Argos was founded and is in the same region for 5.000 years. It is the oldest city in Greece, perhaps and in Europe, with enormous historical and archaeological background.
Argos is on the road axis of Mycenae – Nauplio – Epidaurus and is 135 km away from Athens with which it is connected by road and railway. It is the bigger city, the economic and commercial centre in the prefecture of Argolida, with big rural production and developed industry.
Argos has lots of archaeological monuments with more famous the impressive 4th century BC Ancient Theatre, with a capacity of 20.000 spectators, built on rock. In the same region are the Roman Baths, the Ancient Conservatoire, the Ancient Market and the Criterion.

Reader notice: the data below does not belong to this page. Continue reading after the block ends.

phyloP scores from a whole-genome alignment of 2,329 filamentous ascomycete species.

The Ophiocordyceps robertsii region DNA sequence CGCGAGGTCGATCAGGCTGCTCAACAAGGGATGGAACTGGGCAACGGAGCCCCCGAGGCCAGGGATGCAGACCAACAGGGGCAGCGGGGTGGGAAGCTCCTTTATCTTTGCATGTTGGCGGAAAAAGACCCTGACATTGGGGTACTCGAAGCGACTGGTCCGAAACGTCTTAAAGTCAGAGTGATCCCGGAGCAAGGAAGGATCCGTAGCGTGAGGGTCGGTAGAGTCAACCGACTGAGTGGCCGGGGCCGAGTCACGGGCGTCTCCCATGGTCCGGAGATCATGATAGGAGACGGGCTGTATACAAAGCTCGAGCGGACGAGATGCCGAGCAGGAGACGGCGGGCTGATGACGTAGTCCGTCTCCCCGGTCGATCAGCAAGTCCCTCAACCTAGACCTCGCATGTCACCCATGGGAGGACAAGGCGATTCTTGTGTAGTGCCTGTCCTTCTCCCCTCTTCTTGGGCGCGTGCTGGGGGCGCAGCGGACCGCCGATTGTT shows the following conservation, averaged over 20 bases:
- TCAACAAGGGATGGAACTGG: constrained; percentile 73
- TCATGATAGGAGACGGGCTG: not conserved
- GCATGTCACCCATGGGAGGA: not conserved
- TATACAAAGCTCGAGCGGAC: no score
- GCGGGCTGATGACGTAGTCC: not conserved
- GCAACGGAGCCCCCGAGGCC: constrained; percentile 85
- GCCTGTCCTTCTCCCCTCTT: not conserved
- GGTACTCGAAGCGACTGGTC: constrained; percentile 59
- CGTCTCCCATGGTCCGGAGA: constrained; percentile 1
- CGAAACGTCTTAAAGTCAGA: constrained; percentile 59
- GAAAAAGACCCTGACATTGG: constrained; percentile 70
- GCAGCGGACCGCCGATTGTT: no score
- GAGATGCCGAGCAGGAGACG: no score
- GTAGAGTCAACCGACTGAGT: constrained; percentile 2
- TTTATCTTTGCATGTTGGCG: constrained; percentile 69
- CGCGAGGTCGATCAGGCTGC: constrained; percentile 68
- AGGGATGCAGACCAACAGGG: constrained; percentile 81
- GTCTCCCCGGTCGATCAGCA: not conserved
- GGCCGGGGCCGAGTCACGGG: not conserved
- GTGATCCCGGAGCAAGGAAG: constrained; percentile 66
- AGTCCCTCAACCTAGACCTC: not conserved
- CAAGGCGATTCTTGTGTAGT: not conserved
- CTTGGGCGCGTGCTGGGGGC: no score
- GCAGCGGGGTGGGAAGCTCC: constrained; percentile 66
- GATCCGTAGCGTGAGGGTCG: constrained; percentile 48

Argos On the hill Larissa, westwards the city dominates the Medieval Castle and at the hillside is the historical church of Virgin Mary Katakekrimmenis. A little to the north is the hill Aspida with the prehistoric sanctuary of Diradas with the Mycenaenian graves.
Despite the mass of antiquities and the justified archaeological interest it presents, Argos is a modern city full of life.
Argolis area is inhabited since the 8th millennium BC. and its development began in 1600 BC with the appearance of the Mycenaean civilization. In the 13th century BC The Achaian civilization from Argolis spread throughout the Mediterranean, the then-known world.
Upon the end of the Peloponnesian war, Argolida became a member of the Achaic Confederacy and later was conquered by the Romans and finally became part of the Byzantine Empire.
New conquerors appeared later, the Venetians, the Franks and the Turks (1460), who occupied the area until the Greek Revolution of 1821, with the exception of Nafplion that was raided in 1540.